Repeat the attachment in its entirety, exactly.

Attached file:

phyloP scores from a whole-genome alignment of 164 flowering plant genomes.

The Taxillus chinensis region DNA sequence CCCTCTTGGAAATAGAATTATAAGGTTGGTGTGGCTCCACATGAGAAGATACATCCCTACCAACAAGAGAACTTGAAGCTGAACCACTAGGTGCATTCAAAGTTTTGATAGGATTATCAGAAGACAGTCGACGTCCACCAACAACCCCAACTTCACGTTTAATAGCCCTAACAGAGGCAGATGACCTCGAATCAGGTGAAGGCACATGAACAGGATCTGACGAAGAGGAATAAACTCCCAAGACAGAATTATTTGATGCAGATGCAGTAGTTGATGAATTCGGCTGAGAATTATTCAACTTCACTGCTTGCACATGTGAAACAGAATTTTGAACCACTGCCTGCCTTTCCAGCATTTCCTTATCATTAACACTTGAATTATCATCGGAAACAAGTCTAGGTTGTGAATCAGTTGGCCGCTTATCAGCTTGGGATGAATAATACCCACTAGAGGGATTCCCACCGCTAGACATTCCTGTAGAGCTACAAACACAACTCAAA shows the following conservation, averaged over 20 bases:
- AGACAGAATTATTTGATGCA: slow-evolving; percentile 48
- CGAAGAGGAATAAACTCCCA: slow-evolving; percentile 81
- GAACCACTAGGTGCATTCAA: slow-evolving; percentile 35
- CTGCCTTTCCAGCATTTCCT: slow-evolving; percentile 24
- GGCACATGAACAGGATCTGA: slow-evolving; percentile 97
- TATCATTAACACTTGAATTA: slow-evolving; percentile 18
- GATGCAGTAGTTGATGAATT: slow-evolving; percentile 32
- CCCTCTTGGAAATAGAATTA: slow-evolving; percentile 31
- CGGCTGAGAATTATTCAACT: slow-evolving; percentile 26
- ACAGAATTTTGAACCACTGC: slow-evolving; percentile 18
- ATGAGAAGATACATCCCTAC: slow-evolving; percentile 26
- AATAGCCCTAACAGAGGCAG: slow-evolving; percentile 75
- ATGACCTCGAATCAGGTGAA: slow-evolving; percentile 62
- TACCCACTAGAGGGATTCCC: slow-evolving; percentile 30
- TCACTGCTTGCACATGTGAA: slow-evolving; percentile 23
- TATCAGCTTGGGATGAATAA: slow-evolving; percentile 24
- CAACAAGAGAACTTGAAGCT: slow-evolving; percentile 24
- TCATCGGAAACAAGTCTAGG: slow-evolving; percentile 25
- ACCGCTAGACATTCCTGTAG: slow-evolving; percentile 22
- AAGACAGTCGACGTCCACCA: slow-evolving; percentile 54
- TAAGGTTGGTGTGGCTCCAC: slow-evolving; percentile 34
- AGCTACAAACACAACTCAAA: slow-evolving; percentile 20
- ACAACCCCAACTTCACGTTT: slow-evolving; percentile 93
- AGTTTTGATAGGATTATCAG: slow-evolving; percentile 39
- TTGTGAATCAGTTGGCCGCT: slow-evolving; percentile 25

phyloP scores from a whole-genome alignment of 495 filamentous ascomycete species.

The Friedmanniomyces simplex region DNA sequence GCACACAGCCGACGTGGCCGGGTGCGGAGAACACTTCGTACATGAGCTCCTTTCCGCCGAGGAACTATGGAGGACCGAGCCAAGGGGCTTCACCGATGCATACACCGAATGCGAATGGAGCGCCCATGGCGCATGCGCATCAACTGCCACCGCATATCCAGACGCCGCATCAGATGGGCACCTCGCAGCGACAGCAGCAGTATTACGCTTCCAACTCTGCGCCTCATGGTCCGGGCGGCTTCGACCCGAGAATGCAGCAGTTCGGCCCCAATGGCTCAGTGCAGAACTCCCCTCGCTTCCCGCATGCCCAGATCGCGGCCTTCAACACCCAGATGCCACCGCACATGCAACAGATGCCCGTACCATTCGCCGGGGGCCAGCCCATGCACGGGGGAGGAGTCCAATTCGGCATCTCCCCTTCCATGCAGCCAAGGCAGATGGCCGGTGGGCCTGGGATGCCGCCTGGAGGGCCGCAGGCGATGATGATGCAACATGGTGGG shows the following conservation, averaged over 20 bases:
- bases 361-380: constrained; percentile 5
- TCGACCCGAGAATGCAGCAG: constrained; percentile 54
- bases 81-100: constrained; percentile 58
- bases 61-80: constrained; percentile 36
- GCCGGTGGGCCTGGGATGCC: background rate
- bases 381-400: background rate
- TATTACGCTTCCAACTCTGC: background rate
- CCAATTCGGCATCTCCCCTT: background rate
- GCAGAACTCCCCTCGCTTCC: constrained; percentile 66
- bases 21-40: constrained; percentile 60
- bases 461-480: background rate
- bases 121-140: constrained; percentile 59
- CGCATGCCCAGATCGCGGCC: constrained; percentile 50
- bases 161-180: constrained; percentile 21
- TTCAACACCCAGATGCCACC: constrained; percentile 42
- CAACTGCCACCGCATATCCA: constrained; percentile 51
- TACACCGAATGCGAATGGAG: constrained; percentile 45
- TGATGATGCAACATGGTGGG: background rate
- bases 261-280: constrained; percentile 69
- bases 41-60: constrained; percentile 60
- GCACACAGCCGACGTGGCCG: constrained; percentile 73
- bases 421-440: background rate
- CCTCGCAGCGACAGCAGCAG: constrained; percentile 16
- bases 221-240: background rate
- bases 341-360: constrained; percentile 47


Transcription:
phyloP scores from a whole-genome alignment of 164 flowering plant genomes.

The Taxillus chinensis region DNA sequence CCCTCTTGGAAATAGAATTATAAGGTTGGTGTGGCTCCACATGAGAAGATACATCCCTACCAACAAGAGAACTTGAAGCTGAACCACTAGGTGCATTCAAAGTTTTGATAGGATTATCAGAAGACAGTCGACGTCCACCAACAACCCCAACTTCACGTTTAATAGCCCTAACAGAGGCAGATGACCTCGAATCAGGTGAAGGCACATGAACAGGATCTGACGAAGAGGAATAAACTCCCAAGACAGAATTATTTGATGCAGATGCAGTAGTTGATGAATTCGGCTGAGAATTATTCAACTTCACTGCTTGCACATGTGAAACAGAATTTTGAACCACTGCCTGCCTTTCCAGCATTTCCTTATCATTAACACTTGAATTATCATCGGAAACAAGTCTAGGTTGTGAATCAGTTGGCCGCTTATCAGCTTGGGATGAATAATACCCACTAGAGGGATTCCCACCGCTAGACATTCCTGTAGAGCTACAAACACAACTCAAA shows the following conservation, averaged over 20 bases:
- AGACAGAATTATTTGATGCA: slow-evolving; percentile 48
- CGAAGAGGAATAAACTCCCA: slow-evolving; percentile 81
- GAACCACTAGGTGCATTCAA: slow-evolving; percentile 35
- CTGCCTTTCCAGCATTTCCT: slow-evolving; percentile 24
- GGCACATGAACAGGATCTGA: slow-evolving; percentile 97
- TATCATTAACACTTGAATTA: slow-evolving; percentile 18
- GATGCAGTAGTTGATGAATT: slow-evolving; percentile 32
- CCCTCTTGGAAATAGAATTA: slow-evolving; percentile 31
- CGGCTGAGAATTATTCAACT: slow-evolving; percentile 26
- ACAGAATTTTGAACCACTGC: slow-evolving; percentile 18
- ATGAGAAGATACATCCCTAC: slow-evolving; percentile 26
- AATAGCCCTAACAGAGGCAG: slow-evolving; percentile 75
- ATGACCTCGAATCAGGTGAA: slow-evolving; percentile 62
- TACCCACTAGAGGGATTCCC: slow-evolving; percentile 30
- TCACTGCTTGCACATGTGAA: slow-evolving; percentile 23
- TATCAGCTTGGGATGAATAA: slow-evolving; percentile 24
- CAACAAGAGAACTTGAAGCT: slow-evolving; percentile 24
- TCATCGGAAACAAGTCTAGG: slow-evolving; percentile 25
- ACCGCTAGACATTCCTGTAG: slow-evolving; percentile 22
- AAGACAGTCGACGTCCACCA: slow-evolving; percentile 54
- TAAGGTTGGTGTGGCTCCAC: slow-evolving; percentile 34
- AGCTACAAACACAACTCAAA: slow-evolving; percentile 20
- ACAACCCCAACTTCACGTTT: slow-evolving; percentile 93
- AGTTTTGATAGGATTATCAG: slow-evolving; percentile 39
- TTGTGAATCAGTTGGCCGCT: slow-evolving; percentile 25

phyloP scores from a whole-genome alignment of 495 filamentous ascomycete species.

The Friedmanniomyces simplex region DNA sequence GCACACAGCCGACGTGGCCGGGTGCGGAGAACACTTCGTACATGAGCTCCTTTCCGCCGAGGAACTATGGAGGACCGAGCCAAGGGGCTTCACCGATGCATACACCGAATGCGAATGGAGCGCCCATGGCGCATGCGCATCAACTGCCACCGCATATCCAGACGCCGCATCAGATGGGCACCTCGCAGCGACAGCAGCAGTATTACGCTTCCAACTCTGCGCCTCATGGTCCGGGCGGCTTCGACCCGAGAATGCAGCAGTTCGGCCCCAATGGCTCAGTGCAGAACTCCCCTCGCTTCCCGCATGCCCAGATCGCGGCCTTCAACACCCAGATGCCACCGCACATGCAACAGATGCCCGTACCATTCGCCGGGGGCCAGCCCATGCACGGGGGAGGAGTCCAATTCGGCATCTCCCCTTCCATGCAGCCAAGGCAGATGGCCGGTGGGCCTGGGATGCCGCCTGGAGGGCCGCAGGCGATGATGATGCAACATGGTGGG shows the following conservation, averaged over 20 bases:
- bases 361-380: constrained; percentile 5
- TCGACCCGAGAATGCAGCAG: constrained; percentile 54
- bases 81-100: constrained; percentile 58
- bases 61-80: constrained; percentile 36
- GCCGGTGGGCCTGGGATGCC: background rate
- bases 381-400: background rate
- TATTACGCTTCCAACTCTGC: background rate
- CCAATTCGGCATCTCCCCTT: background rate
- GCAGAACTCCCCTCGCTTCC: constrained; percentile 66
- bases 21-40: constrained; percentile 60
- bases 461-480: background rate
- bases 121-140: constrained; percentile 59
- CGCATGCCCAGATCGCGGCC: constrained; percentile 50
- bases 161-180: constrained; percentile 21
- TTCAACACCCAGATGCCACC: constrained; percentile 42
- CAACTGCCACCGCATATCCA: constrained; percentile 51
- TACACCGAATGCGAATGGAG: constrained; percentile 45
- TGATGATGCAACATGGTGGG: background rate
- bases 261-280: constrained; percentile 69
- bases 41-60: constrained; percentile 60
- GCACACAGCCGACGTGGCCG: constrained; percentile 73
- bases 421-440: background rate
- CCTCGCAGCGACAGCAGCAG: constrained; percentile 16
- bases 221-240: background rate
- bases 341-360: constrained; percentile 47